|Pen and Ink Reflections||
empowering diverse voices of faith
A shared reflection with Benjamin Oh - such an enlivening and distinguished leader in Australia's Asian, queer and faith communities - on Jesus and the poor widow, Ruth's covenantal promise to Naomi, and the gospel of liberation from and for the marginalised...
Let me begin with a famous story from the life of St Francis of Assisi.
A long time ago, the town of Gubbio in Italy had a major problem. A wolf had been eating their livestock and attacking, and even killing, those who had been sent to kill him. Understandably therefore the people of Gubbio grew very afraid, and even frozen in their fear, quarreling together about what was to be done and inflicting their anger and anxiety on one another. What could be done? In the end, they realised, perhaps only God could save them, so they asked the holiest person they knew, St Francis of Assisi, to help.
St Francis did not take the task lightly. He knew that the wolf was indeed capable of great violence. Yet, as someone who was particularly close to the ways of animals, he sensed that there might be another way. So he took courage and walked out into the woods where the wolf scarily lay. Then, in the depths of the forest, making the sign of the cross as the wolf came upon him, he spoke softly ‘Brother Wolf, I will not hurt you. Let us talk in peace.’ The wolf was caught in uncertainty. This man did not approach him with weapons and violence. He had no anger or fear. Instead, Francis’ powerful spirit of peace and compassion unnerved him, touching his own pain and fear. So the wolf sat down on his haunches and listened. Francis told the wolf what the people of Gubbio were experiencing, all about their pain and fear and anger, and he asked the wolf ‘why are you attacking the livestock and the people? Why did you kill?’
The story goes on that the wolf then told Francis his story: how he had been left behind by his own pack when he was injured: how he preferred deer and rabbits but he could not run fast enough to catch them, so had had to settle for the people’ sheep and goats; how he only attacked when he was really desperate and hungry; and how he had only killed people when they had seemed to threaten him. Hours passed as Francis and the wolf pondered together. Then Francis, understanding that the wolf had genuine remorse for what he had done, asked the wolf to accompany him to Gubbio, to ask forgiveness, that all might be reconciled. Slowly the wolf put his paw in Francis’ hand and they walked into the town.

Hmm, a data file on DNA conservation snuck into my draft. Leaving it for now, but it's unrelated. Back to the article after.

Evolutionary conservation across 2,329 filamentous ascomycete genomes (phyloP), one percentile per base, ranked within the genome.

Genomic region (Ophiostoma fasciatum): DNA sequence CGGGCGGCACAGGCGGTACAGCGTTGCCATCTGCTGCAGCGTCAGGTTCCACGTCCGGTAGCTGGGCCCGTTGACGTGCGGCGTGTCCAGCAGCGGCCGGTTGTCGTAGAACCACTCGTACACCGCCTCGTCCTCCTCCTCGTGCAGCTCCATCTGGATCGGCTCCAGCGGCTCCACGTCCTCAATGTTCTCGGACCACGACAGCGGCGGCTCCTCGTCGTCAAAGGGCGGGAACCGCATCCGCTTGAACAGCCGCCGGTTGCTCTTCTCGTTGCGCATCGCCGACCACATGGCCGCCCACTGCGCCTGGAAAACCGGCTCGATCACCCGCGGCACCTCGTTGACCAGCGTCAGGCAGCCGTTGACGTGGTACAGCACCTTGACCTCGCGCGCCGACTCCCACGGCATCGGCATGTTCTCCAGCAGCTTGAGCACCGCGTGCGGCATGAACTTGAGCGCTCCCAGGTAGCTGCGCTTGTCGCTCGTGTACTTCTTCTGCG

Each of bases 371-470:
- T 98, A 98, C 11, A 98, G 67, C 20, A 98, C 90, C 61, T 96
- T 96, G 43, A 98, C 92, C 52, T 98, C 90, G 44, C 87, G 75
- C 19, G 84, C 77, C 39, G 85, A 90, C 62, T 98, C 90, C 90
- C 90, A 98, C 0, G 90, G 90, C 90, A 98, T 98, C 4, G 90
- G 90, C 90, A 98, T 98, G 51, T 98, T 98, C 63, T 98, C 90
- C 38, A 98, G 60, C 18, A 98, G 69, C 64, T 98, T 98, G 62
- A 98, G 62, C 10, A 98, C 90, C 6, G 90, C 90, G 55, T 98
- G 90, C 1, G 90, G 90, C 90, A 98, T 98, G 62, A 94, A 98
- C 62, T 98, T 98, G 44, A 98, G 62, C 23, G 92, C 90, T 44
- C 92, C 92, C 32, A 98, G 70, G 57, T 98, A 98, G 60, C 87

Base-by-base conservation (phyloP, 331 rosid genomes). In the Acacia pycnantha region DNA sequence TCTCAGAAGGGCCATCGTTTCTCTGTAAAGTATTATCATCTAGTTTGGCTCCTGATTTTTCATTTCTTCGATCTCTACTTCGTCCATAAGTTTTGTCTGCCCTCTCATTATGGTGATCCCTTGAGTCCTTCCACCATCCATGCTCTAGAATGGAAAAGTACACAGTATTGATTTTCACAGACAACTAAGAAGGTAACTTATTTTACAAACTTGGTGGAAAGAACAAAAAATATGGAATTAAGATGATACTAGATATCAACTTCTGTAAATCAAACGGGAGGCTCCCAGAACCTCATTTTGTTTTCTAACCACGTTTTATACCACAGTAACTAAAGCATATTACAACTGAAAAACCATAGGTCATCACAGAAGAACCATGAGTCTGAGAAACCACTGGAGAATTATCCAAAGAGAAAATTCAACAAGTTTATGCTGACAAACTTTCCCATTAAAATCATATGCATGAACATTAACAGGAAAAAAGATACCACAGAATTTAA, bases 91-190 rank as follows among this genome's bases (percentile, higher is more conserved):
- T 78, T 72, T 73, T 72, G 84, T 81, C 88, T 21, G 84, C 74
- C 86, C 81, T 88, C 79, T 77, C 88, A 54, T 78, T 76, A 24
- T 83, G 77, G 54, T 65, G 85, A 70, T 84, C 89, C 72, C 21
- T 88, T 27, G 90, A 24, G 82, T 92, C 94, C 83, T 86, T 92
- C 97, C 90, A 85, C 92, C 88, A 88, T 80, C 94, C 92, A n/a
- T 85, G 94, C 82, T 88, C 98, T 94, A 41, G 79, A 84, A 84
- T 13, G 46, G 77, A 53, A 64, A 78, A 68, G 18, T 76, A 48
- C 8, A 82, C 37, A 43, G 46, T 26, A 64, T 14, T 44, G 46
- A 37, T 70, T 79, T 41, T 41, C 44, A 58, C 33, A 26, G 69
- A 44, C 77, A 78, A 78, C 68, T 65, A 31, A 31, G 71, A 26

In Gubbio, the people were amazed and powerfully moved by the wolf’s repentance. For those who had lost loved ones or livelihoods, it was particularly challenging. Could they too let go of their own pain and fear and violence, share in God’s forgiveness and begin again together in peace? Time passed with much reflection. However, in the spirit of Christ, anguish turned to healing and even expectation. The wolf was turned from enemy into friend, and the town’s greatest help and protector. How then might we too respond, in our fear and struggles, to those who seem to threaten us in our own day?...
calming the demons of our day
First of all, may we say thankyou for this opportunity of sharing with you. It is actually unusual for us to preach together – and rest assured this does not mean a sermon of twice the usual length! – but we felt it was appropriate to do so in the light of our reading from Galatians today, which includes that amazing declaration of Saint Paul that, among other human differences, ‘there is neither male nor female in Christ Jesus.’ A good deal of our ministry, individually and together, has been seeking to share this central reality of our Faith, that ‘in Christ’ all things are made whole and flourish to their full potential. In a world so sadly divided by competition, by racism, sexism and ‘isms’ of all kinds, this is such vital ‘good news’ we have to share as Christians, beginning with the journey of wholeness we can find ourselves in Christ. In a few minutes, we want to share just three ways in which this is taking place in Toowoomba. Before we share something of Toowoomba however, let us look at our Gospel story today. For you have certainly found your visiting preachers a rip-roaring tale haven’t you?!
sermons and reflections from Penny Jones & Josephine Inkpin, a married Anglican clergy couple serving with the Uniting Church in Sydney